However although the local Tottenham paper didn’t want to tell us, there were a couple of other things in Tottenham’s background that indicate reasons why clubs might not have voted for them – and there is the mishandling of events over Arsenal’s move north (which also won the support of other clubs).

Tottenham had chosen first off to join the Southern League, and they did this not  because they couldn’t get into the Football League – but, unlike Arsenal, they chose the Southern League in preference to the Football League.

Then after 12 years in the Southern League Tottenham decided to try their chances with the national Football League, which by then was getting much bigger crowds than the Southern League clubs.   As a way of doing this, in February 1908 Tottenham (along with QPR) resigned from the Southern League and let it be known that they would be applying to join the Football League.

There is a certain irony in this situation, given what happened in 1919, in that QPR could be said to have been justified in their application as they had just won the Southern League. Tottenham however were nowhere near the top when they put in their application and ultimately just managed to scrape into 7th place beating Northampton Town to that spot by having a goal average 0.01 better than Northampton.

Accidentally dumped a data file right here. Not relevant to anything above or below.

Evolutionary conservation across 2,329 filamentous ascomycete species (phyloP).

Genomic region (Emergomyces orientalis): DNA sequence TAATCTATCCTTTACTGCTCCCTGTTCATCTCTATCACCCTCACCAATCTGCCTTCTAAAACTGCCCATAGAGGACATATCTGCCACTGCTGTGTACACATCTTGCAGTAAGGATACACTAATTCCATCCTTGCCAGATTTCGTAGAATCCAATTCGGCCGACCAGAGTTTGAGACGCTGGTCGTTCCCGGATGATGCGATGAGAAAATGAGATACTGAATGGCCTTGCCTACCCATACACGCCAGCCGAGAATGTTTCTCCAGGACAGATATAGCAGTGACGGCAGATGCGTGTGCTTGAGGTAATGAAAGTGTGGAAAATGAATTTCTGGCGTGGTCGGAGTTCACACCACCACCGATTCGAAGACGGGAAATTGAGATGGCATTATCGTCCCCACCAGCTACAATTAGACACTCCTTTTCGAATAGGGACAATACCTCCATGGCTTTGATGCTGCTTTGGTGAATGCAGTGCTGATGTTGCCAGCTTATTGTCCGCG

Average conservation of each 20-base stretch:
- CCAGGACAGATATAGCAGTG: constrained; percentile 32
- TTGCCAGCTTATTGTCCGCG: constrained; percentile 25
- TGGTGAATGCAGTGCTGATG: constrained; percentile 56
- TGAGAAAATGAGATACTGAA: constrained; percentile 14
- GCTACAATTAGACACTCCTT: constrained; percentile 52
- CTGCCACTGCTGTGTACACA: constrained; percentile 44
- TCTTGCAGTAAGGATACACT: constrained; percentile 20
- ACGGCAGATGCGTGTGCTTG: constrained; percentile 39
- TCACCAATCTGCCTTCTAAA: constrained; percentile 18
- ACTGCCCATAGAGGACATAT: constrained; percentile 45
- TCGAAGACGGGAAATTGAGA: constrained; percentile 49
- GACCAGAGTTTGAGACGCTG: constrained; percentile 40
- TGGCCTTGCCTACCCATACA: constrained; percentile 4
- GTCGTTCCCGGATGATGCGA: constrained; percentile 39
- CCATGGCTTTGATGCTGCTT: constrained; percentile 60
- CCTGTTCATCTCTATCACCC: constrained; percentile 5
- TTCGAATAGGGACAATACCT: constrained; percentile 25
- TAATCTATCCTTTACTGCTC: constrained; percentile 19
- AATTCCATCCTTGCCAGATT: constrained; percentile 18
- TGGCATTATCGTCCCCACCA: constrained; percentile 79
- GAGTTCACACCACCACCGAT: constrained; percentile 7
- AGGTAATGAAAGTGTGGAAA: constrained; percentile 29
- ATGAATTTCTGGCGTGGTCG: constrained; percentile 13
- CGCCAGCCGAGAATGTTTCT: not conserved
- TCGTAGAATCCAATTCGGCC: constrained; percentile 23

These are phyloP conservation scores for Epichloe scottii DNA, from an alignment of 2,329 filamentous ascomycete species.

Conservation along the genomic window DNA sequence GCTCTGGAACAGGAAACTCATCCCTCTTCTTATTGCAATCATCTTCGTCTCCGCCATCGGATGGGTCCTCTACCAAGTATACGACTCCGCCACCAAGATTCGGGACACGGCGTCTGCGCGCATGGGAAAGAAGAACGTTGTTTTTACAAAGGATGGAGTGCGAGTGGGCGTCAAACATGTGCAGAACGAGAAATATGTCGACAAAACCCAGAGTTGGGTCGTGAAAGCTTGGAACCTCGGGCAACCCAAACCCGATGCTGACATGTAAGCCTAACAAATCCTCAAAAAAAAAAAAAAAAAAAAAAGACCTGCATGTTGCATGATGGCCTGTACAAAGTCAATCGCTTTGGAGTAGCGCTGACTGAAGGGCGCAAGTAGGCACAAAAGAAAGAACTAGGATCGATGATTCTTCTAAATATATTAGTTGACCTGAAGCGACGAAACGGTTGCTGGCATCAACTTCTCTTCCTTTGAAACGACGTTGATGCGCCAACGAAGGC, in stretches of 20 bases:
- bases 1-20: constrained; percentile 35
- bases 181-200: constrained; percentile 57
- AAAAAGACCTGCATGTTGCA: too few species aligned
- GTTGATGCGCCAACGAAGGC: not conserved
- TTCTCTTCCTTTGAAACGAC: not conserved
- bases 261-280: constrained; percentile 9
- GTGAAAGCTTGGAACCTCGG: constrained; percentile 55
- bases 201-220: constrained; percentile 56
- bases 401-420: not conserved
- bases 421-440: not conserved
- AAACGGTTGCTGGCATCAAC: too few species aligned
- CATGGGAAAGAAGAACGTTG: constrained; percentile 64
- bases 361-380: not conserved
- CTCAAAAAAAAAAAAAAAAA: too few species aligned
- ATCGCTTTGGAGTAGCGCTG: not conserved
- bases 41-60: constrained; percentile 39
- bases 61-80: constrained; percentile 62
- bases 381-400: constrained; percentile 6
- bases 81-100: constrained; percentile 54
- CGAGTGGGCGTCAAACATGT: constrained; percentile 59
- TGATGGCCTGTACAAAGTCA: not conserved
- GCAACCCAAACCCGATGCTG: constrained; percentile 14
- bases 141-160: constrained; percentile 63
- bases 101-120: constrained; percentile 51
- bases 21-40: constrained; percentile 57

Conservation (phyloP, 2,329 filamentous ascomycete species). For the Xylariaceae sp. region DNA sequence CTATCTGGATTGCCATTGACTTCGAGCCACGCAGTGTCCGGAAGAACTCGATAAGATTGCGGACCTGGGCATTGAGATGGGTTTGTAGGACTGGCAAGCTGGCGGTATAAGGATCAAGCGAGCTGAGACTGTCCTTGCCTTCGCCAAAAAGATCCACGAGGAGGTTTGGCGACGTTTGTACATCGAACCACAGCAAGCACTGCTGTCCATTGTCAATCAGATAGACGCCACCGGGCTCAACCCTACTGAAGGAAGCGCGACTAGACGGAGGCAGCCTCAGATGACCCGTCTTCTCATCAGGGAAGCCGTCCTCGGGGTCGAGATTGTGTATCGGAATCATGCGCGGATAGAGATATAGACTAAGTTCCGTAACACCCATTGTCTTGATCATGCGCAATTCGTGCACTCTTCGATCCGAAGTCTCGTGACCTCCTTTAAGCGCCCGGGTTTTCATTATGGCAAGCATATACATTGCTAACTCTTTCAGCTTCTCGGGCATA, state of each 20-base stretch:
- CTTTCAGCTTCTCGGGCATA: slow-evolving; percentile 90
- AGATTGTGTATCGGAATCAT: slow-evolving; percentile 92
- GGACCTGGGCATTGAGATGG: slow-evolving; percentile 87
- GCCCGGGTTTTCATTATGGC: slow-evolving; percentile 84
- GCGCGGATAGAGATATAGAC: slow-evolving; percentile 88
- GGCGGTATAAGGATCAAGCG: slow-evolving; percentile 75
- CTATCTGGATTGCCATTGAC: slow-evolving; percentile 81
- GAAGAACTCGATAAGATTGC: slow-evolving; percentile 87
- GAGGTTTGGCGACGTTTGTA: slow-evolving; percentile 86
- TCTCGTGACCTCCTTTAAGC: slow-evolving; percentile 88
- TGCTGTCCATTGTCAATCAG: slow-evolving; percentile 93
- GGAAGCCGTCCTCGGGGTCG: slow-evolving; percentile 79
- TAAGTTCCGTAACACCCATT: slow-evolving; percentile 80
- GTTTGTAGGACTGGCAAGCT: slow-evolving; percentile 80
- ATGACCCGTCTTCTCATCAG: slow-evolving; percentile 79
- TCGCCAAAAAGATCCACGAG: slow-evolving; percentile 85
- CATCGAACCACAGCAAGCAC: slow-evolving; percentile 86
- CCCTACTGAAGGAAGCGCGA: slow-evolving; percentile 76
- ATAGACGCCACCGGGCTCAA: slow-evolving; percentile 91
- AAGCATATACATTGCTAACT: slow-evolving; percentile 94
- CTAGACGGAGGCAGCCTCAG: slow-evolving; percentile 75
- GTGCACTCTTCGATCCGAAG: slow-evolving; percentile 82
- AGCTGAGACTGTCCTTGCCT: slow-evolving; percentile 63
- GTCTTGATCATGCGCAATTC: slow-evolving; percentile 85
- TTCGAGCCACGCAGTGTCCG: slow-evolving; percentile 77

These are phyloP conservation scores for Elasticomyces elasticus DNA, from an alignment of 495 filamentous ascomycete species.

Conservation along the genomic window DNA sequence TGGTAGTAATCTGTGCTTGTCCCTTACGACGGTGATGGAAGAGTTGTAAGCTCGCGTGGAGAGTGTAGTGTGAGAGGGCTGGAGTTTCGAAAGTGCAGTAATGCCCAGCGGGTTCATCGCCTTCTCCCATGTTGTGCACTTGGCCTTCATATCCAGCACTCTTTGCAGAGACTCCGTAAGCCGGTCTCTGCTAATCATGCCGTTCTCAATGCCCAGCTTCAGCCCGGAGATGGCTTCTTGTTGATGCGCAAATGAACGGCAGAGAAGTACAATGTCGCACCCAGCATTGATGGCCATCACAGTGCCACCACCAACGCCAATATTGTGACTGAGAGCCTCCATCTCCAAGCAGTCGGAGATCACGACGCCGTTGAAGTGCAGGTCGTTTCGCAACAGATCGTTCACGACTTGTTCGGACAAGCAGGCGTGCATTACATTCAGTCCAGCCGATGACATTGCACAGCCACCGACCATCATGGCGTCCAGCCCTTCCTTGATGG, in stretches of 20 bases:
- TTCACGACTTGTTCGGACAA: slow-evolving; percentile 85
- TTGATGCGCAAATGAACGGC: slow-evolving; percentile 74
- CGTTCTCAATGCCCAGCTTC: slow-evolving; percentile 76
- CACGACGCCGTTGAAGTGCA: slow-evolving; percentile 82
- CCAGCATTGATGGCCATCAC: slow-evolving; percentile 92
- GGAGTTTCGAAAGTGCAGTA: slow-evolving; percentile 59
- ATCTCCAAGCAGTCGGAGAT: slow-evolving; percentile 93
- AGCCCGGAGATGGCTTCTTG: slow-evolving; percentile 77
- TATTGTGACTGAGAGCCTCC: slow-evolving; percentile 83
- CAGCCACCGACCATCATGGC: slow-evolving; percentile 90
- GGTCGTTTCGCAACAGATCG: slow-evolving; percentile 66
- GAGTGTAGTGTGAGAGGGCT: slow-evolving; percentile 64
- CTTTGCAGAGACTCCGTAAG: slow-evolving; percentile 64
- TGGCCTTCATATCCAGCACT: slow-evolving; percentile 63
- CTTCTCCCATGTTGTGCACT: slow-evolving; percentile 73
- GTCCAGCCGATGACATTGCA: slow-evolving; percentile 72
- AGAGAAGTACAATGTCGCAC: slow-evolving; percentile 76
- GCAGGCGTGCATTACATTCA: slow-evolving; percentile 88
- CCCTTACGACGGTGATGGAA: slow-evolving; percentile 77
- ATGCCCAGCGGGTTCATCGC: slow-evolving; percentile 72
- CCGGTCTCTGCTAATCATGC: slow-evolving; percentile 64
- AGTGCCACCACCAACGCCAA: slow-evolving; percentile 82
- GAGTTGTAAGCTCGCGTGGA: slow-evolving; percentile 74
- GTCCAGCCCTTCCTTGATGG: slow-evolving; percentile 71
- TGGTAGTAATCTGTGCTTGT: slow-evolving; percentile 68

Tottenham had joined the Southern League in 1896/7, by which time Arsenal were entering their fourth year in the Football League – entering coincidentally just as Royal Ordnance Factories FC, who had split from Arsenal over the issue of whether working men (rather than gentlemen) were capable of running a club, were exiting the league, unable to complete their fixtures through lack of finances.  Tough business, running a football club.

Tottenham had played 12 seasons in that League and had won it once, come second twice, and managed fourth twice.  So seven top four finishes in 12 years, which doesn’t sound too bad until one realises that there was between 11 and 16 teams in the League during this period.  Tottenham were in fact not even big fish in a little pond.  They were a little above average sized fish in that minor pond that was the Southern League.